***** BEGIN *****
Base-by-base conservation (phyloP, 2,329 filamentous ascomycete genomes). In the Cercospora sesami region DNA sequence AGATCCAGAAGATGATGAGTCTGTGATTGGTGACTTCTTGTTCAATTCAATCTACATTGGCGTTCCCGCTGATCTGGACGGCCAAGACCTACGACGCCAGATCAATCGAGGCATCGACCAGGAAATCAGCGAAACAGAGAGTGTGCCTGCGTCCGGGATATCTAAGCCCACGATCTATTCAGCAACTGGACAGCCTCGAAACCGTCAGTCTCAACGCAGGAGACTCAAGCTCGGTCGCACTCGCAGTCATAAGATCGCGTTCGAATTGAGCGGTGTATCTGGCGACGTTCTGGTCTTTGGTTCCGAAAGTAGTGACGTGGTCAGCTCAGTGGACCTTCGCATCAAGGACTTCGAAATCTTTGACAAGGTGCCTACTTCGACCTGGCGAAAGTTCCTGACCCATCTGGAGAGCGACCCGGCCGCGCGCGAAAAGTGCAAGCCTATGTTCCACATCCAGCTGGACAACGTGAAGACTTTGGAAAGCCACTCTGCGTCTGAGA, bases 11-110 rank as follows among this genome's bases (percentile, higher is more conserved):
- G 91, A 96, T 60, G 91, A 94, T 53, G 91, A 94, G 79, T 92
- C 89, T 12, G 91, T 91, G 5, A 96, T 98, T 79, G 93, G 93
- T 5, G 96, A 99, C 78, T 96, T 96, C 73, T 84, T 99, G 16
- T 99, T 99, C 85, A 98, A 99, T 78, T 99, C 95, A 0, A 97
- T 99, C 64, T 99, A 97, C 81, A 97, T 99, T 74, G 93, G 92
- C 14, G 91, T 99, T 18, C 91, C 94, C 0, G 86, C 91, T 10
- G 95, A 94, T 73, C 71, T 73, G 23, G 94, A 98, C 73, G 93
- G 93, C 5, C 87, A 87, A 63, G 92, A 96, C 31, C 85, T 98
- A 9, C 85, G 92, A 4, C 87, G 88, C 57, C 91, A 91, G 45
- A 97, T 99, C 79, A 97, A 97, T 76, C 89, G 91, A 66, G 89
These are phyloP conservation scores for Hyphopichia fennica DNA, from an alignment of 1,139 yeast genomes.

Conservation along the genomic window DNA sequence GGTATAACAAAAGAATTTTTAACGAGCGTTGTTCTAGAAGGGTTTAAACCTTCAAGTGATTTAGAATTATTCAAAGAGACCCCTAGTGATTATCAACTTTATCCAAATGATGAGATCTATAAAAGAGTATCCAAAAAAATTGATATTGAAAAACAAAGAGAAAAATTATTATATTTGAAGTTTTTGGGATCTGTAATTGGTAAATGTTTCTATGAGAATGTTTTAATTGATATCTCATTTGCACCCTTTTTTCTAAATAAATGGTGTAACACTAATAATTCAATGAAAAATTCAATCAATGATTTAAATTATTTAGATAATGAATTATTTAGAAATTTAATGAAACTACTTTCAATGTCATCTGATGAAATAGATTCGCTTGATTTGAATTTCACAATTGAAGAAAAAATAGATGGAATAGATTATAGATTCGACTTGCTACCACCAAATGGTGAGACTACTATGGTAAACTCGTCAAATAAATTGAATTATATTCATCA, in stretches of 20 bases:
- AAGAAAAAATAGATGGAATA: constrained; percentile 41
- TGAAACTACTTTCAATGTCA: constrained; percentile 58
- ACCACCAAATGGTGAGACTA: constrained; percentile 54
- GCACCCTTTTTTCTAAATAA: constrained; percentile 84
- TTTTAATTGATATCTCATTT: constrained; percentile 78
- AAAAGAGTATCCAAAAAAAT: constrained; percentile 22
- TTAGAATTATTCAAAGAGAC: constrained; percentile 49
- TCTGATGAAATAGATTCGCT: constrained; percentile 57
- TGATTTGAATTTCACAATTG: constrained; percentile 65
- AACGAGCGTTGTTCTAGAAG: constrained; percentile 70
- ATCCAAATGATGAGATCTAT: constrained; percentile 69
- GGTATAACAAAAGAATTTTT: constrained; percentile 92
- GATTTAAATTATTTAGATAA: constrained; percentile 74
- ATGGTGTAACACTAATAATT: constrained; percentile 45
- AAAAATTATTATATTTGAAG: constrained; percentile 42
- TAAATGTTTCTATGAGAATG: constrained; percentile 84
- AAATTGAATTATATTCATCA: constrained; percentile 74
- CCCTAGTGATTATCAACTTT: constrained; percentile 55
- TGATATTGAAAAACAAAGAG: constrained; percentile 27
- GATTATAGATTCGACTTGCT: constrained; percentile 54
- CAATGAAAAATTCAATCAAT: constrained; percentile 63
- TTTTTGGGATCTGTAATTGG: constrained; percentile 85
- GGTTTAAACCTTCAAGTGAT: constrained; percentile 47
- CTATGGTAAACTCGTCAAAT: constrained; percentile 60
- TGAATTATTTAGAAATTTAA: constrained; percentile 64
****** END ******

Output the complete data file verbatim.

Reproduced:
Base-by-base conservation (phyloP, 2,329 filamentous ascomycete genomes). In the Cercospora sesami region DNA sequence AGATCCAGAAGATGATGAGTCTGTGATTGGTGACTTCTTGTTCAATTCAATCTACATTGGCGTTCCCGCTGATCTGGACGGCCAAGACCTACGACGCCAGATCAATCGAGGCATCGACCAGGAAATCAGCGAAACAGAGAGTGTGCCTGCGTCCGGGATATCTAAGCCCACGATCTATTCAGCAACTGGACAGCCTCGAAACCGTCAGTCTCAACGCAGGAGACTCAAGCTCGGTCGCACTCGCAGTCATAAGATCGCGTTCGAATTGAGCGGTGTATCTGGCGACGTTCTGGTCTTTGGTTCCGAAAGTAGTGACGTGGTCAGCTCAGTGGACCTTCGCATCAAGGACTTCGAAATCTTTGACAAGGTGCCTACTTCGACCTGGCGAAAGTTCCTGACCCATCTGGAGAGCGACCCGGCCGCGCGCGAAAAGTGCAAGCCTATGTTCCACATCCAGCTGGACAACGTGAAGACTTTGGAAAGCCACTCTGCGTCTGAGA, bases 11-110 rank as follows among this genome's bases (percentile, higher is more conserved):
- G 91, A 96, T 60, G 91, A 94, T 53, G 91, A 94, G 79, T 92
- C 89, T 12, G 91, T 91, G 5, A 96, T 98, T 79, G 93, G 93
- T 5, G 96, A 99, C 78, T 96, T 96, C 73, T 84, T 99, G 16
- T 99, T 99, C 85, A 98, A 99, T 78, T 99, C 95, A 0, A 97
- T 99, C 64, T 99, A 97, C 81, A 97, T 99, T 74, G 93, G 92
- C 14, G 91, T 99, T 18, C 91, C 94, C 0, G 86, C 91, T 10
- G 95, A 94, T 73, C 71, T 73, G 23, G 94, A 98, C 73, G 93
- G 93, C 5, C 87, A 87, A 63, G 92, A 96, C 31, C 85, T 98
- A 9, C 85, G 92, A 4, C 87, G 88, C 57, C 91, A 91, G 45
- A 97, T 99, C 79, A 97, A 97, T 76, C 89, G 91, A 66, G 89
These are phyloP conservation scores for Hyphopichia fennica DNA, from an alignment of 1,139 yeast genomes.

Conservation along the genomic window DNA sequence GGTATAACAAAAGAATTTTTAACGAGCGTTGTTCTAGAAGGGTTTAAACCTTCAAGTGATTTAGAATTATTCAAAGAGACCCCTAGTGATTATCAACTTTATCCAAATGATGAGATCTATAAAAGAGTATCCAAAAAAATTGATATTGAAAAACAAAGAGAAAAATTATTATATTTGAAGTTTTTGGGATCTGTAATTGGTAAATGTTTCTATGAGAATGTTTTAATTGATATCTCATTTGCACCCTTTTTTCTAAATAAATGGTGTAACACTAATAATTCAATGAAAAATTCAATCAATGATTTAAATTATTTAGATAATGAATTATTTAGAAATTTAATGAAACTACTTTCAATGTCATCTGATGAAATAGATTCGCTTGATTTGAATTTCACAATTGAAGAAAAAATAGATGGAATAGATTATAGATTCGACTTGCTACCACCAAATGGTGAGACTACTATGGTAAACTCGTCAAATAAATTGAATTATATTCATCA, in stretches of 20 bases:
- AAGAAAAAATAGATGGAATA: constrained; percentile 41
- TGAAACTACTTTCAATGTCA: constrained; percentile 58
- ACCACCAAATGGTGAGACTA: constrained; percentile 54
- GCACCCTTTTTTCTAAATAA: constrained; percentile 84
- TTTTAATTGATATCTCATTT: constrained; percentile 78
- AAAAGAGTATCCAAAAAAAT: constrained; percentile 22
- TTAGAATTATTCAAAGAGAC: constrained; percentile 49
- TCTGATGAAATAGATTCGCT: constrained; percentile 57
- TGATTTGAATTTCACAATTG: constrained; percentile 65
- AACGAGCGTTGTTCTAGAAG: constrained; percentile 70
- ATCCAAATGATGAGATCTAT: constrained; percentile 69
- GGTATAACAAAAGAATTTTT: constrained; percentile 92
- GATTTAAATTATTTAGATAA: constrained; percentile 74
- ATGGTGTAACACTAATAATT: constrained; percentile 45
- AAAAATTATTATATTTGAAG: constrained; percentile 42
- TAAATGTTTCTATGAGAATG: constrained; percentile 84
- AAATTGAATTATATTCATCA: constrained; percentile 74
- CCCTAGTGATTATCAACTTT: constrained; percentile 55
- TGATATTGAAAAACAAAGAG: constrained; percentile 27
- GATTATAGATTCGACTTGCT: constrained; percentile 54
- CAATGAAAAATTCAATCAAT: constrained; percentile 63
- TTTTTGGGATCTGTAATTGG: constrained; percentile 85
- GGTTTAAACCTTCAAGTGAT: constrained; percentile 47
- CTATGGTAAACTCGTCAAAT: constrained; percentile 60
- TGAATTATTTAGAAATTTAA: constrained; percentile 64